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It’s Big Data Warfare - Good versus Evil

Whether your data hacker worldview is in terms of "black hat" v.s. "white hat" (or Gandalf's early grey), "us" v.s. "them", or, as in the military, "blue" v.s. "red" (the red guys are the ones you aim at), the fact is that exploitable data sets are growing larger and more available day by day. Big data techniques are maturing, ripe for easier adoption, and because they are based on commoditized infrastructure with plenty of open source tooling, both the good guys and the bad guys are fast becoming enabled to take advantage of formerly unavailable information.

I was able to catch a great Strata sponsored online conference this week on Data Warfare emceed by Alistar Croll (a prelude to more in-depth presentations next month at the Strata conference in CA), and while we've all heard about some good uses of Big data to combat evils like financial fraud, identity theft, tax evasion, and spam, it was eye opening to understand that inevitably bad guys are going to use Big data to conduct nefarious and often criminal activities against us. 

For example, greyish marketing wizards (Target, et.al.) can already do a credible job at assembling personal identifying information from various retail mareketing, point of sales, and clickstream data sets. You might think your information has been protected at-large when each data set "owner" anonymizes your name, address, and phone number out of their data set before they sell or share it.  But one of the big values of big data analytics is that it is not just used to comb for specifically named needles in super huge haystacks of information, but can readily aggregate data across data sets with analysis that can effectively re-create identifying features.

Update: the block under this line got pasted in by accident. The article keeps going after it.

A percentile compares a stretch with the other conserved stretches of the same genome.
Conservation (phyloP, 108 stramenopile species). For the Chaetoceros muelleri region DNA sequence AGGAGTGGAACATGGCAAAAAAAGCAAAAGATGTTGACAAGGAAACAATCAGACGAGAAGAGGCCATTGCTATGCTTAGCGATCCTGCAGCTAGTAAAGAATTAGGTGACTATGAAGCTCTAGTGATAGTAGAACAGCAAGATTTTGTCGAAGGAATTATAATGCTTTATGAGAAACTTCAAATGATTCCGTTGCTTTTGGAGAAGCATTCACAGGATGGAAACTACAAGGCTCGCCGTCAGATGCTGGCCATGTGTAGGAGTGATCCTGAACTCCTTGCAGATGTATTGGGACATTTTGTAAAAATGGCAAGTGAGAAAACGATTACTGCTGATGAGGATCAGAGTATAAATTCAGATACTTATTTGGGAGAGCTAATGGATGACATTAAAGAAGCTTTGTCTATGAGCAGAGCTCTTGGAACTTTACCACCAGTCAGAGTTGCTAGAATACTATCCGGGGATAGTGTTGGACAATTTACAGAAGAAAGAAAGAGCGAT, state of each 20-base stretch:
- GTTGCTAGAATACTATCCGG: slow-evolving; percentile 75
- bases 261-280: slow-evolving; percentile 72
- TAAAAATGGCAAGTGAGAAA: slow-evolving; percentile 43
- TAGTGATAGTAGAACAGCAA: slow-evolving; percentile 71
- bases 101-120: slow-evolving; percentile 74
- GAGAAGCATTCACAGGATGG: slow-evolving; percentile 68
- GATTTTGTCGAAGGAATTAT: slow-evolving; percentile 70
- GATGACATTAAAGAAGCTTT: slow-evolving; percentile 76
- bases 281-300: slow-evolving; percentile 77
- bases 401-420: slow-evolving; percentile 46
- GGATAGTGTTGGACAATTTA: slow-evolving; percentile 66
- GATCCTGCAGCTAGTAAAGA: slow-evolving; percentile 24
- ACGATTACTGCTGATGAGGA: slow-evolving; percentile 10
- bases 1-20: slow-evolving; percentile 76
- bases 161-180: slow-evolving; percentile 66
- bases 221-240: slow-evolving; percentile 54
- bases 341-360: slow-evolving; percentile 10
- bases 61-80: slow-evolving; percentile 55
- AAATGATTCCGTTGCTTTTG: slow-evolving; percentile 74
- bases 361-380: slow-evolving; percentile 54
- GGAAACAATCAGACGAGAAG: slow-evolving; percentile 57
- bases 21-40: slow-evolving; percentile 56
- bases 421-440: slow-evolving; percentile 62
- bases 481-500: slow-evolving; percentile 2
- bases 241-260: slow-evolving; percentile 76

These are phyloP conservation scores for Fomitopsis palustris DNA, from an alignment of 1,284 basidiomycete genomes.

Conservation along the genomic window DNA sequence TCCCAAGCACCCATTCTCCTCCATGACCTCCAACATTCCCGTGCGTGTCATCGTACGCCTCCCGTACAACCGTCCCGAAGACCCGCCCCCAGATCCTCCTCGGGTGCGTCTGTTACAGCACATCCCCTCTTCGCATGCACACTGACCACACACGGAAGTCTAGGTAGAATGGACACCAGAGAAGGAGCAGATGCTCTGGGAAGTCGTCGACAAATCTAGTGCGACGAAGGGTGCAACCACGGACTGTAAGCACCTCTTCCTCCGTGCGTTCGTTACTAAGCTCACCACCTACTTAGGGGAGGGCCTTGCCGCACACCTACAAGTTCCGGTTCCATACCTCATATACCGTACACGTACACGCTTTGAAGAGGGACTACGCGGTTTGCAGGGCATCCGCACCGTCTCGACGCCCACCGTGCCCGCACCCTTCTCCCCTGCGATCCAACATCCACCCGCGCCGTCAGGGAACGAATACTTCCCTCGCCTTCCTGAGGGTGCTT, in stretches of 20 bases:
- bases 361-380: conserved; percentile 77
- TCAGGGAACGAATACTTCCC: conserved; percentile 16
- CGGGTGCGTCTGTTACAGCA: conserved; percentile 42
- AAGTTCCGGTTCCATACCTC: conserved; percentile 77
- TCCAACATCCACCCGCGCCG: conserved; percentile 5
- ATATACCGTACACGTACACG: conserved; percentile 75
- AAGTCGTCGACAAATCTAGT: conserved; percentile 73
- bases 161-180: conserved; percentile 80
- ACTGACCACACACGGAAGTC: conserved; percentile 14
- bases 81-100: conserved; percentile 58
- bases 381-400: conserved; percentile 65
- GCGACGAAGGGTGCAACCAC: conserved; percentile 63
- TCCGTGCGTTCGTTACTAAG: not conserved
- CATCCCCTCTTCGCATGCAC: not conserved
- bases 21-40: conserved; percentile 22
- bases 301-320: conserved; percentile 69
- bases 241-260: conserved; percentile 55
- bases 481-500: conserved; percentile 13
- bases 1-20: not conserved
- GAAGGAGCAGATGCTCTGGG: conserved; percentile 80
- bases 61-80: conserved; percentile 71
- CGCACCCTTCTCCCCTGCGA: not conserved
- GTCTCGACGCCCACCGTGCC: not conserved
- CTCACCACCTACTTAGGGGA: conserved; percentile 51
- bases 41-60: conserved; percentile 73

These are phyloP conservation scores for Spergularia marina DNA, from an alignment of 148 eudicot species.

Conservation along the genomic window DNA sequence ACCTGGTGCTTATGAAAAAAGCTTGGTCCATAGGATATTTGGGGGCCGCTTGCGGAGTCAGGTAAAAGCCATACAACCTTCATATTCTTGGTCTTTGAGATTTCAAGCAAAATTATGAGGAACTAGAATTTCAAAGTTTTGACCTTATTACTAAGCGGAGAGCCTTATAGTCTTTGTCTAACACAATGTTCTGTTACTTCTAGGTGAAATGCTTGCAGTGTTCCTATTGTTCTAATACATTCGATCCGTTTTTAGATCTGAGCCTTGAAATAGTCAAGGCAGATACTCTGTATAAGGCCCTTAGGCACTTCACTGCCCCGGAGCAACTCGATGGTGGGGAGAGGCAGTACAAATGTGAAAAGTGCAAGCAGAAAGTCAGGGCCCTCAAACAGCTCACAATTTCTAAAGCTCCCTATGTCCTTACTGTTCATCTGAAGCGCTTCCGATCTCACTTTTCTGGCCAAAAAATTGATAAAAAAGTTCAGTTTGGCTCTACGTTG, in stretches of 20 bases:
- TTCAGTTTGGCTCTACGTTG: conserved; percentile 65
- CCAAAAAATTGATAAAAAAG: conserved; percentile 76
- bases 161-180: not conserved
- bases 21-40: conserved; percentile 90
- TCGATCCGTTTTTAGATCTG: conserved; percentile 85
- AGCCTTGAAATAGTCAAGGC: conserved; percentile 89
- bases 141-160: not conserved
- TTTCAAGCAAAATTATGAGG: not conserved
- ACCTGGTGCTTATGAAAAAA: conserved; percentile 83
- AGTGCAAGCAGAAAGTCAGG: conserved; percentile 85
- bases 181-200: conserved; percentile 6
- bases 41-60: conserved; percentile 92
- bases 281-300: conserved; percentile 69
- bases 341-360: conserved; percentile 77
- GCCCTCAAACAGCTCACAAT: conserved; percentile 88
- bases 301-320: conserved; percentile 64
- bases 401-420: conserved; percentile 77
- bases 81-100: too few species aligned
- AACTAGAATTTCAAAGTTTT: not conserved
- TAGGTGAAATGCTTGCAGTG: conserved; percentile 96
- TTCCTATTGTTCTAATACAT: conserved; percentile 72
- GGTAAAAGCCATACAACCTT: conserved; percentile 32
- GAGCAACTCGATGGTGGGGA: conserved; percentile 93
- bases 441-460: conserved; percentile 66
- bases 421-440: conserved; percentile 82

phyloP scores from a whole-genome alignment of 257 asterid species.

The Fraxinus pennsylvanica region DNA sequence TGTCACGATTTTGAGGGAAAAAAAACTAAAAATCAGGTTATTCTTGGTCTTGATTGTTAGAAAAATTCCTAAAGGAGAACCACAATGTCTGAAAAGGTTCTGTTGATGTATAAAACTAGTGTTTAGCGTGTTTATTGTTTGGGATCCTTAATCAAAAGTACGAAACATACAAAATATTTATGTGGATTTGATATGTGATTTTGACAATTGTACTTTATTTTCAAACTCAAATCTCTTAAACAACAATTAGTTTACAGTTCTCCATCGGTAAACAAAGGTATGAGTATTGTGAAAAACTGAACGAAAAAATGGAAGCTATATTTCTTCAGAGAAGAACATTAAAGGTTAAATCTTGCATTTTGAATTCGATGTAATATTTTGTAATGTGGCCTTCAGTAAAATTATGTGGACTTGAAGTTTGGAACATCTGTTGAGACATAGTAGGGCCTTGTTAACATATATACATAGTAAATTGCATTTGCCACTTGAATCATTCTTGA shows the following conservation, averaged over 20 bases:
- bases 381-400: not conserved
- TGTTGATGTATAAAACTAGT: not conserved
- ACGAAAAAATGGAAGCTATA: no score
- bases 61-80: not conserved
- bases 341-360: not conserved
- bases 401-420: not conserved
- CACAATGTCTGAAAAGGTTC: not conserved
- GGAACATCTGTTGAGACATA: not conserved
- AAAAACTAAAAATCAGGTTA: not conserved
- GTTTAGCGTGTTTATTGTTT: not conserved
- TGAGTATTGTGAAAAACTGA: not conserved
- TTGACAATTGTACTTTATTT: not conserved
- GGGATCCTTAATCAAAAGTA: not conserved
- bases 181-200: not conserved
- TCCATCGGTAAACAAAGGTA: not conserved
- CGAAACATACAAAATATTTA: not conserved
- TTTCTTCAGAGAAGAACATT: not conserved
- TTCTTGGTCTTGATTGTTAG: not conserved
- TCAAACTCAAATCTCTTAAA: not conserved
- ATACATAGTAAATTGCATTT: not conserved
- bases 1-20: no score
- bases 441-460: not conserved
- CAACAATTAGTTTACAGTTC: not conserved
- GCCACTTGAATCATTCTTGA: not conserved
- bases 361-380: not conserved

Recently some big data researchers showed how easy it can be to re-identify someone specifically by aggregating anonymized genomics and marketing data sets.  (for more examples, see the Strata conf replay)  If we think of this capability as "linkage", and that big data is really all about increasing analytical linkage, then great forces that can be used for good or evil are being unleashed every day.

In the conference Lexis/Nexis, claiming to be a white hat fighting evil doers with big data, presented how they use their super "linkage" big data powers to identify folks in detailed profiles to prevent fraud. In fact, they want you to give them more of your information so that its harder for someone else to pretend they are you. To me this had shades of big brother doublespeak (you can trust us) and the implications on privacy abound. But what is clear is that if they can create a super-accurate "real world" social graph (with you in the middle) out of disparate sources of available data, so can black hat bad guys. (by the way, their HPCC system is interesting to big data techies as an alternative/adjunct to the Hadoop way of doing things)

I don't think we should run scared, cancel our social media accounts, drop off the grid and pay for groceries through barter. Rather we need to march forward with our eyes open. As data sets grow bigger, as analysis gets smarter, as analysts get better, big data efforts are going to unlock increasingly massive value. But the lesson here is that we all might need to work harder to make sure that value accrues to the good. Especially with our own big data projects.

And let's not be fooled by superficial anonymity. 

(Next week -  big data solutions to increase security and help with defense...)

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  • Premiered: 01/24/13
  • Author: Mike Matchett
Topic(s): strata Big Data Data Warfare LexisNexis HPCC Systems

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